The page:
|Figure 3: 0.016" Niti archwire ligated to prevent development of anterior crossbite|
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Phase II of the treatment involved secondary alveolar bone grafting to provide adequate bone support for the eruption of canines. At the cleft site, mucoperiosteal flap was elevated and nasal floor was exposed. A pouch was created for receiving the graft. For the bone graft, iliac crest was exposed and cancellous bone was harvested. The bone graft was then placed in the pouch and the flap edges were approximated and sutures placed. The oronasal fistula on the right side of the cleft was completely obliterated by the graft.
No tooth movement was initiated for a period of 6 months post-surgery. On reviewing the case after 6 months, it was decided that maxillary protraction would not be required as the profile had become sufficiently straight. However, to maintain the arch width and to facilitate unhindered growth of maxilla till the permanent canines erupted, functional regulator-3 (FR-3) was delivered [Figure 4]a and 4b.
|Figure 4: (a) Status of the dentition 6 months post-surgery, (b) Functional regulator-3 appliance delivered to maintain the expansion (5 mm) and to promote unimpeded maxillary growth, (c) Extraoral frontal view 6 months post-functional regulator-3 appliance therapy, (d) Extraoral profile view post-functional regulator-3 appliance therapy|
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It was observed that the premaxilla had immobilized completely and the profile had improved esthetically to a considerable extent [Figure 4]c and 4d. The patient was followed-up regularly for a period of 6 months after which she had to discontinue the treatment at our institution as her parents had migrated.
| Discussion|| |
Treatment of cleft patients in mixed dentition requires an accurate judgment on the diagnosis and treatment plan priorities.
Teeth if made to erupt through the grafted bone further increase bone stock and respond well to orthodontic forces.
Need for secondary alveolar grafts:
Closing oronasal fistulae ,
Stabilizing the maxillary segments ,
Restoring the alveolar ridge 
Providing a bony support for teeth adjacent to the cleft 
Minimizing maxillary growth disturbance.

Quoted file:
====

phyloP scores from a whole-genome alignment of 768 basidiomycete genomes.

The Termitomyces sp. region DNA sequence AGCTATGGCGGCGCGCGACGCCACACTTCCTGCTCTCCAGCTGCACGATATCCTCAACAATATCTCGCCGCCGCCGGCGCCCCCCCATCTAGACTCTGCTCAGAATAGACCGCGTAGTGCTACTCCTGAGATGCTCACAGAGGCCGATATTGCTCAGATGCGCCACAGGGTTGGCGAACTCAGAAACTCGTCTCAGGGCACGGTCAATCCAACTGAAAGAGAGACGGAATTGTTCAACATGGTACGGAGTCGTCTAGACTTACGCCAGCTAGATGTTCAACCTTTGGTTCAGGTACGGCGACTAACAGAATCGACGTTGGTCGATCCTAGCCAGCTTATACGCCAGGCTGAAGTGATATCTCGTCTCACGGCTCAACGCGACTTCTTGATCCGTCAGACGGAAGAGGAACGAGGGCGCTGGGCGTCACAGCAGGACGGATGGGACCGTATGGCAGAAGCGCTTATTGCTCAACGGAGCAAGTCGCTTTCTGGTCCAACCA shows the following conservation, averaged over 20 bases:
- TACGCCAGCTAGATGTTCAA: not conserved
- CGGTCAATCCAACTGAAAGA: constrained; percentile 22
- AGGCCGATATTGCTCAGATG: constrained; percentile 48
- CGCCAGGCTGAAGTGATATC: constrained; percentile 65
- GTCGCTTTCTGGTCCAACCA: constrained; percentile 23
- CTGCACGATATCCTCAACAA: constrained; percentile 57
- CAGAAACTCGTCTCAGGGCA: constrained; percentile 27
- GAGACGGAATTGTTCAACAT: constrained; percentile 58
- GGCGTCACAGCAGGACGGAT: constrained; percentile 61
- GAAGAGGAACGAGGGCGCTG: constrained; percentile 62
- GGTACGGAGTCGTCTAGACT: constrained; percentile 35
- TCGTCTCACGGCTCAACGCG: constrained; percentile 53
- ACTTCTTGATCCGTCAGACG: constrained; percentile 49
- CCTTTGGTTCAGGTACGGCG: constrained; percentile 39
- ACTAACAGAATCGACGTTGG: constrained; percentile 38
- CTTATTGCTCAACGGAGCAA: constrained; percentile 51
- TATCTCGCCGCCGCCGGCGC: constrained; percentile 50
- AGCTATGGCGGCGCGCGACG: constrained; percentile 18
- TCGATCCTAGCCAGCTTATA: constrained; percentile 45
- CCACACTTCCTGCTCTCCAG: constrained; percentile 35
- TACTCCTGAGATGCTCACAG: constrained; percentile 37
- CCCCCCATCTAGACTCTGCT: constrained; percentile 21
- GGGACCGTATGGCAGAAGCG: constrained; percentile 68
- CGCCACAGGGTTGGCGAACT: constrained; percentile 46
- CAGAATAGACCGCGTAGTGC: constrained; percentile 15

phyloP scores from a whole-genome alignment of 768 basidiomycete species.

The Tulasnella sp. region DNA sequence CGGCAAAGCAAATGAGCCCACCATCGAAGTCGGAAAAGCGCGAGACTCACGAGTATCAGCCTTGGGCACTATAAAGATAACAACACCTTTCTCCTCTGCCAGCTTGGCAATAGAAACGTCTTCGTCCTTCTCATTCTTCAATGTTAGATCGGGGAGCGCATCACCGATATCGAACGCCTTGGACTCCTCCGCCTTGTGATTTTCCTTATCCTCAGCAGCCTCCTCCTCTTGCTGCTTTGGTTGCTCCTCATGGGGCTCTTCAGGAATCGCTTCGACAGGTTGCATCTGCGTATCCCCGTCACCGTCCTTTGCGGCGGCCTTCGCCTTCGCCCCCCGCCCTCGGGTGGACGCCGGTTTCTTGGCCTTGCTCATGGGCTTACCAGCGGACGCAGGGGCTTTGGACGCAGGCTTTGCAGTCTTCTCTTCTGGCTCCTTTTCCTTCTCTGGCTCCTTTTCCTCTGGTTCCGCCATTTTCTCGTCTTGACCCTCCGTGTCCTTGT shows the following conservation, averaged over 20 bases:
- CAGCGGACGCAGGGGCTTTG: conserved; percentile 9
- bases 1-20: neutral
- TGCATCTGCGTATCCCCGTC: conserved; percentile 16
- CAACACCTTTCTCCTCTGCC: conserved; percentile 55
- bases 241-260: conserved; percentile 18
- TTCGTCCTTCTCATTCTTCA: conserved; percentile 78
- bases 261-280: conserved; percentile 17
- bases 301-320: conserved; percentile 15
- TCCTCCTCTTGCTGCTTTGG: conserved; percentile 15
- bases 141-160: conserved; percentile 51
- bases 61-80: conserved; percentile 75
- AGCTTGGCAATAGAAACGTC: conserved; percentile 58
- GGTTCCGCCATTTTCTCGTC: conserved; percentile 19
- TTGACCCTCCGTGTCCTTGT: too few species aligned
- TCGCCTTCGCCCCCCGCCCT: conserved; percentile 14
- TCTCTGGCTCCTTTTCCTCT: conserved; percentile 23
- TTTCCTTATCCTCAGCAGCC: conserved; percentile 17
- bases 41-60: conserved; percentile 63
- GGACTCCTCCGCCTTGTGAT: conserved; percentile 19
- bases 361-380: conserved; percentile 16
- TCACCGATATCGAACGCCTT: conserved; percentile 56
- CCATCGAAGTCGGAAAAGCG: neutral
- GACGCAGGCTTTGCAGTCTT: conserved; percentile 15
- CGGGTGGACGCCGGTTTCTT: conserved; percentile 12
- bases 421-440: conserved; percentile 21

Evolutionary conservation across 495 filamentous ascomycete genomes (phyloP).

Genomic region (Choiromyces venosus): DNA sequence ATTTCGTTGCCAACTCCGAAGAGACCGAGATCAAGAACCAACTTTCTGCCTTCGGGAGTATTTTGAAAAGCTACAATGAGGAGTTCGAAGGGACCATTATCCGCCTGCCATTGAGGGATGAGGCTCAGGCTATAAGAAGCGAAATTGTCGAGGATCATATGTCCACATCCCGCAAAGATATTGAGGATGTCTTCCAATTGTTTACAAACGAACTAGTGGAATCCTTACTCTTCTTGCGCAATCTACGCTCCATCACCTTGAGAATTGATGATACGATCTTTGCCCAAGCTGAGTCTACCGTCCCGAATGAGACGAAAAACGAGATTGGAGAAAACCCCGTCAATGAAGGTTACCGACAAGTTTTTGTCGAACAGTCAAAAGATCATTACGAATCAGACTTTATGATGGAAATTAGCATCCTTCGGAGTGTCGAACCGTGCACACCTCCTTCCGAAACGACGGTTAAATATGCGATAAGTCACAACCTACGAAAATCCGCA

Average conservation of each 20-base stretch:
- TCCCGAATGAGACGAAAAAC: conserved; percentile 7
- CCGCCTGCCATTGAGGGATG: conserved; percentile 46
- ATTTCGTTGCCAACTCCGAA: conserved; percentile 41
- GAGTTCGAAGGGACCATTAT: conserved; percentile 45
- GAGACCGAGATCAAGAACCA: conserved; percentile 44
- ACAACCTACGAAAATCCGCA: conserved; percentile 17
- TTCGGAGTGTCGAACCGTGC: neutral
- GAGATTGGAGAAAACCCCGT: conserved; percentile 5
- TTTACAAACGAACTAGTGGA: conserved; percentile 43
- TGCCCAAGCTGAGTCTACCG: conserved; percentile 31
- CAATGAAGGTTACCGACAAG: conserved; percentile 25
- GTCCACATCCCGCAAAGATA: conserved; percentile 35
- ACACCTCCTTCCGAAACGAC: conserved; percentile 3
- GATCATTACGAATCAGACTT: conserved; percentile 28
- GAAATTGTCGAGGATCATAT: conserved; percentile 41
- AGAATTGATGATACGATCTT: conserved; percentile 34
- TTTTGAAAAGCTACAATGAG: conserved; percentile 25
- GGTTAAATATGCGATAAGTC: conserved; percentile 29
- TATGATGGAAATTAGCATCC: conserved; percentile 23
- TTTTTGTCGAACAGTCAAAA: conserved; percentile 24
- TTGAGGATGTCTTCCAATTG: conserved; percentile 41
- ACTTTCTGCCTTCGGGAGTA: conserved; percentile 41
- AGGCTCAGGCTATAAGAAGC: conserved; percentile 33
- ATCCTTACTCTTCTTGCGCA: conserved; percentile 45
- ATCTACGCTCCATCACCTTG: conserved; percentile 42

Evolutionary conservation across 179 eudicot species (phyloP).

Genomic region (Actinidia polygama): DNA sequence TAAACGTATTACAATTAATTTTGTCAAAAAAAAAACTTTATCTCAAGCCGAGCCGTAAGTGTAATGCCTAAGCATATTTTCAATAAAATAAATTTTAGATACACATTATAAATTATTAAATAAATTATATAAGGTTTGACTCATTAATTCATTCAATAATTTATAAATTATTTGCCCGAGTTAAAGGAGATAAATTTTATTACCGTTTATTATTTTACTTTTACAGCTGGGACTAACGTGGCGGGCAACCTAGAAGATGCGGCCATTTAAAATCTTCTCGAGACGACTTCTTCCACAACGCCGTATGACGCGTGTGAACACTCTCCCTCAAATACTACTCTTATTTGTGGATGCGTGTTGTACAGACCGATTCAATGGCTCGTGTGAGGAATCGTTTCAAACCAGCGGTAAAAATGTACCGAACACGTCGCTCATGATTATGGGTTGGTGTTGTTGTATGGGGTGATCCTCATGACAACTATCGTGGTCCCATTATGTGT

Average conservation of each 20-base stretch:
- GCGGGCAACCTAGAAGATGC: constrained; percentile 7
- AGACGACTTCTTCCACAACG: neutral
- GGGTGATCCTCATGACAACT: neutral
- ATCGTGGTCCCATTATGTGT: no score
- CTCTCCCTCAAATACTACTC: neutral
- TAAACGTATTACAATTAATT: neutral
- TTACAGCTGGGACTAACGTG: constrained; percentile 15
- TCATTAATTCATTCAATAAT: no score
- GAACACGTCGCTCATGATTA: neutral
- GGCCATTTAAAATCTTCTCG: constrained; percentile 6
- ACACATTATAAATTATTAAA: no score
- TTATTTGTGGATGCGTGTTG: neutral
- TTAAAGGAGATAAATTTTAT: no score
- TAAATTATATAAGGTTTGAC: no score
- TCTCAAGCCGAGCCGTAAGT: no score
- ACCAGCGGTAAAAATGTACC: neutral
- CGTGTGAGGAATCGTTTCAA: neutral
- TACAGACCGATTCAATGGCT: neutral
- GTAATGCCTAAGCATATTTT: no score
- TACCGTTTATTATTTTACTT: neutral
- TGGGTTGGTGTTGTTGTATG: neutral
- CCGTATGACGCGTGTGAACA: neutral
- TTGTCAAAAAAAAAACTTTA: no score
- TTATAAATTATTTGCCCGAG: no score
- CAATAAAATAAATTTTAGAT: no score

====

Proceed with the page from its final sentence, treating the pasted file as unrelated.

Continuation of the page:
Bone grafting is typically performed between the ages of 9 and 11 years of age shortly before canine eruption.  In this case also the secondary alveolar grafting as done to achieve adequate bone level for canine eruption.
The anterior iliac crest is the most common donor site used today (gold standard). This site is preferred as adequate amount of bone can be mobilized, which has high particulate cancellous bone content.  Calvarium and mandibular bone  has been advocated, as being a superior donor however, there are inconsistent clinical results.
Radiographic follow-up demonstrated adaptation of the cancellous bone of the iliac crest to the host area, making it impossible to distinguish the mesial and distal limits of the cleft. The findings of present case agree with other studies in which teeth erupted through the grafted bone. , Cancellous bone graft is quickly incorporated and vascularized and most importantly, does not interfere in presence of the tooth contributes to the preservation of the grafted bone and to the differentiation of the periodontal support. ,
The use of FR in cleft lip and palate patients has not been studied in detail. It has been said that Frankel appliances promote periosteal growth in either of the jaws depending on the type of appliance used. In this case, we decided to use FR-3 as a retention appliance to promote maxillary growth and to maintain the changes achieved till the permanent teeth especially, the canines erupt. This has given a better lip support, enhancing facial and dental esthetics and dental occlusion. Also the patient was quite comfortable and cooperative wearing the functional appliance.
One thing which really encouraged us was the increased positive psychologic impact on her personality and self-esteem.
| Acknowledgment|| |
I would like to thank my colleague, Dr. V. Sathyadeep for his continued support and encouragement.
| References|| |
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[Figure 1], [Figure 2], [Figure 3], [Figure 4]